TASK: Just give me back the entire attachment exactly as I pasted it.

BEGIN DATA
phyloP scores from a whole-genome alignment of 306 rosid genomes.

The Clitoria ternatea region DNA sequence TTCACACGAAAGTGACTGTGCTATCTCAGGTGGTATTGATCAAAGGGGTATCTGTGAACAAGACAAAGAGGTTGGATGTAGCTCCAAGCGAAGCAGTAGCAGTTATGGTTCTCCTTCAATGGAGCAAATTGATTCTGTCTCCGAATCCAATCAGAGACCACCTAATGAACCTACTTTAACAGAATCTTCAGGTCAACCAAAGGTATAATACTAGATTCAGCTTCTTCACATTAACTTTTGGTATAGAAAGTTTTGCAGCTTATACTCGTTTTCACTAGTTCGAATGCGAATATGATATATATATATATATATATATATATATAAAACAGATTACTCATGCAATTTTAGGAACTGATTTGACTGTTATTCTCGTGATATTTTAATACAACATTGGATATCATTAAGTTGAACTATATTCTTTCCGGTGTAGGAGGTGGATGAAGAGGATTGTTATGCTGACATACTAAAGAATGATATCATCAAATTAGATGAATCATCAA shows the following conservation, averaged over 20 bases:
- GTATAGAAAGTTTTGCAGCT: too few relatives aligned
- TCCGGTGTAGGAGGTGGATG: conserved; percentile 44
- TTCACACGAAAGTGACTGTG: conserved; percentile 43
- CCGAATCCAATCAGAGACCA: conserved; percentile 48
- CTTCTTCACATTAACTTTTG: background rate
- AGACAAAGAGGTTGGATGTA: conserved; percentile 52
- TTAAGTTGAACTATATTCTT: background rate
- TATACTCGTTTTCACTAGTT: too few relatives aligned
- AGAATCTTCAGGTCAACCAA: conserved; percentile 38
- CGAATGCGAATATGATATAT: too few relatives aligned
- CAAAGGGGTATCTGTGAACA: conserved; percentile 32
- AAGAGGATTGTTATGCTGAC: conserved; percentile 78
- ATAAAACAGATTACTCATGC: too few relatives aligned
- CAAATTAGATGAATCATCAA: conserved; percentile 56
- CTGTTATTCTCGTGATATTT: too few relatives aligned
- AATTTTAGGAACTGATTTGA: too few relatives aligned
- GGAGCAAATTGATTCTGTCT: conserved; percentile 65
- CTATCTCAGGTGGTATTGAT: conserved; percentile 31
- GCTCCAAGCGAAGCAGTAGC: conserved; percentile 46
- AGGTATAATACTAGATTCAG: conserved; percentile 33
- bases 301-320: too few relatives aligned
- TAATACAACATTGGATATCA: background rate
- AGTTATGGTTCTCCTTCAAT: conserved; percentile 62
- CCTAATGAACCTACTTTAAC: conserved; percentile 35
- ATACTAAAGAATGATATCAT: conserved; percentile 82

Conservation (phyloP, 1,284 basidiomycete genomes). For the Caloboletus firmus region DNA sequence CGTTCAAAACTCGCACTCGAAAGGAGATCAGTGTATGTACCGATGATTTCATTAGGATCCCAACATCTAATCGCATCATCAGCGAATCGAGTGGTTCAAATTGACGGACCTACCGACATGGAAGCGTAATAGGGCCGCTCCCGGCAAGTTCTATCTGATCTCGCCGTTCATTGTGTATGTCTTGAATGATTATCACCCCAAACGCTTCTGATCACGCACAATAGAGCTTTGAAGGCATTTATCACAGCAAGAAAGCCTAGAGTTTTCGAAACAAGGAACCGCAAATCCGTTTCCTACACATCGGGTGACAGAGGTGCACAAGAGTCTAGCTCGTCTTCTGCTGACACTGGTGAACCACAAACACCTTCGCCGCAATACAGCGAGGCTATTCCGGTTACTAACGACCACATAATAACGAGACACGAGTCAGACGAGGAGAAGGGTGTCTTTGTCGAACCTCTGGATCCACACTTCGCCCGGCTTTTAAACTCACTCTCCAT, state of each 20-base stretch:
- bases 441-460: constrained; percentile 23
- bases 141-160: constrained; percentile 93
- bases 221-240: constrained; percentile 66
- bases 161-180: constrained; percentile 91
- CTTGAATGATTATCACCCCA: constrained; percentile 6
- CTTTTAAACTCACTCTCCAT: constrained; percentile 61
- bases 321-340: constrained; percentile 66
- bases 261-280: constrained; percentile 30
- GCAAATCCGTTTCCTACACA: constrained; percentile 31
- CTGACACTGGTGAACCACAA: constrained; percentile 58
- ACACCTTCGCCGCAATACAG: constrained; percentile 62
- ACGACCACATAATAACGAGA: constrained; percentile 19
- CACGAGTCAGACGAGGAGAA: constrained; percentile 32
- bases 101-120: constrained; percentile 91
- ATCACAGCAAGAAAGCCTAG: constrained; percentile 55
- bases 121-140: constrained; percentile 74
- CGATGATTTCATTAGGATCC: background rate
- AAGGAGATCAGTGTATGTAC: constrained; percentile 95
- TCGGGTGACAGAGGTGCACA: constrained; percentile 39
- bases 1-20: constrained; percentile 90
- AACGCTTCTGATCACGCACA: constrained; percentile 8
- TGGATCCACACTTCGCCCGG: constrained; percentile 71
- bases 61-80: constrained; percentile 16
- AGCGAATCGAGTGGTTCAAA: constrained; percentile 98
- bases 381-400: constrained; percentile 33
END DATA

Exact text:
phyloP scores from a whole-genome alignment of 306 rosid genomes.

The Clitoria ternatea region DNA sequence TTCACACGAAAGTGACTGTGCTATCTCAGGTGGTATTGATCAAAGGGGTATCTGTGAACAAGACAAAGAGGTTGGATGTAGCTCCAAGCGAAGCAGTAGCAGTTATGGTTCTCCTTCAATGGAGCAAATTGATTCTGTCTCCGAATCCAATCAGAGACCACCTAATGAACCTACTTTAACAGAATCTTCAGGTCAACCAAAGGTATAATACTAGATTCAGCTTCTTCACATTAACTTTTGGTATAGAAAGTTTTGCAGCTTATACTCGTTTTCACTAGTTCGAATGCGAATATGATATATATATATATATATATATATATATAAAACAGATTACTCATGCAATTTTAGGAACTGATTTGACTGTTATTCTCGTGATATTTTAATACAACATTGGATATCATTAAGTTGAACTATATTCTTTCCGGTGTAGGAGGTGGATGAAGAGGATTGTTATGCTGACATACTAAAGAATGATATCATCAAATTAGATGAATCATCAA shows the following conservation, averaged over 20 bases:
- GTATAGAAAGTTTTGCAGCT: too few relatives aligned
- TCCGGTGTAGGAGGTGGATG: conserved; percentile 44
- TTCACACGAAAGTGACTGTG: conserved; percentile 43
- CCGAATCCAATCAGAGACCA: conserved; percentile 48
- CTTCTTCACATTAACTTTTG: background rate
- AGACAAAGAGGTTGGATGTA: conserved; percentile 52
- TTAAGTTGAACTATATTCTT: background rate
- TATACTCGTTTTCACTAGTT: too few relatives aligned
- AGAATCTTCAGGTCAACCAA: conserved; percentile 38
- CGAATGCGAATATGATATAT: too few relatives aligned
- CAAAGGGGTATCTGTGAACA: conserved; percentile 32
- AAGAGGATTGTTATGCTGAC: conserved; percentile 78
- ATAAAACAGATTACTCATGC: too few relatives aligned
- CAAATTAGATGAATCATCAA: conserved; percentile 56
- CTGTTATTCTCGTGATATTT: too few relatives aligned
- AATTTTAGGAACTGATTTGA: too few relatives aligned
- GGAGCAAATTGATTCTGTCT: conserved; percentile 65
- CTATCTCAGGTGGTATTGAT: conserved; percentile 31
- GCTCCAAGCGAAGCAGTAGC: conserved; percentile 46
- AGGTATAATACTAGATTCAG: conserved; percentile 33
- bases 301-320: too few relatives aligned
- TAATACAACATTGGATATCA: background rate
- AGTTATGGTTCTCCTTCAAT: conserved; percentile 62
- CCTAATGAACCTACTTTAAC: conserved; percentile 35
- ATACTAAAGAATGATATCAT: conserved; percentile 82

Conservation (phyloP, 1,284 basidiomycete genomes). For the Caloboletus firmus region DNA sequence CGTTCAAAACTCGCACTCGAAAGGAGATCAGTGTATGTACCGATGATTTCATTAGGATCCCAACATCTAATCGCATCATCAGCGAATCGAGTGGTTCAAATTGACGGACCTACCGACATGGAAGCGTAATAGGGCCGCTCCCGGCAAGTTCTATCTGATCTCGCCGTTCATTGTGTATGTCTTGAATGATTATCACCCCAAACGCTTCTGATCACGCACAATAGAGCTTTGAAGGCATTTATCACAGCAAGAAAGCCTAGAGTTTTCGAAACAAGGAACCGCAAATCCGTTTCCTACACATCGGGTGACAGAGGTGCACAAGAGTCTAGCTCGTCTTCTGCTGACACTGGTGAACCACAAACACCTTCGCCGCAATACAGCGAGGCTATTCCGGTTACTAACGACCACATAATAACGAGACACGAGTCAGACGAGGAGAAGGGTGTCTTTGTCGAACCTCTGGATCCACACTTCGCCCGGCTTTTAAACTCACTCTCCAT, state of each 20-base stretch:
- bases 441-460: constrained; percentile 23
- bases 141-160: constrained; percentile 93
- bases 221-240: constrained; percentile 66
- bases 161-180: constrained; percentile 91
- CTTGAATGATTATCACCCCA: constrained; percentile 6
- CTTTTAAACTCACTCTCCAT: constrained; percentile 61
- bases 321-340: constrained; percentile 66
- bases 261-280: constrained; percentile 30
- GCAAATCCGTTTCCTACACA: constrained; percentile 31
- CTGACACTGGTGAACCACAA: constrained; percentile 58
- ACACCTTCGCCGCAATACAG: constrained; percentile 62
- ACGACCACATAATAACGAGA: constrained; percentile 19
- CACGAGTCAGACGAGGAGAA: constrained; percentile 32
- bases 101-120: constrained; percentile 91
- ATCACAGCAAGAAAGCCTAG: constrained; percentile 55
- bases 121-140: constrained; percentile 74
- CGATGATTTCATTAGGATCC: background rate
- AAGGAGATCAGTGTATGTAC: constrained; percentile 95
- TCGGGTGACAGAGGTGCACA: constrained; percentile 39
- bases 1-20: constrained; percentile 90
- AACGCTTCTGATCACGCACA: constrained; percentile 8
- TGGATCCACACTTCGCCCGG: constrained; percentile 71
- bases 61-80: constrained; percentile 16
- AGCGAATCGAGTGGTTCAAA: constrained; percentile 98
- bases 381-400: constrained; percentile 33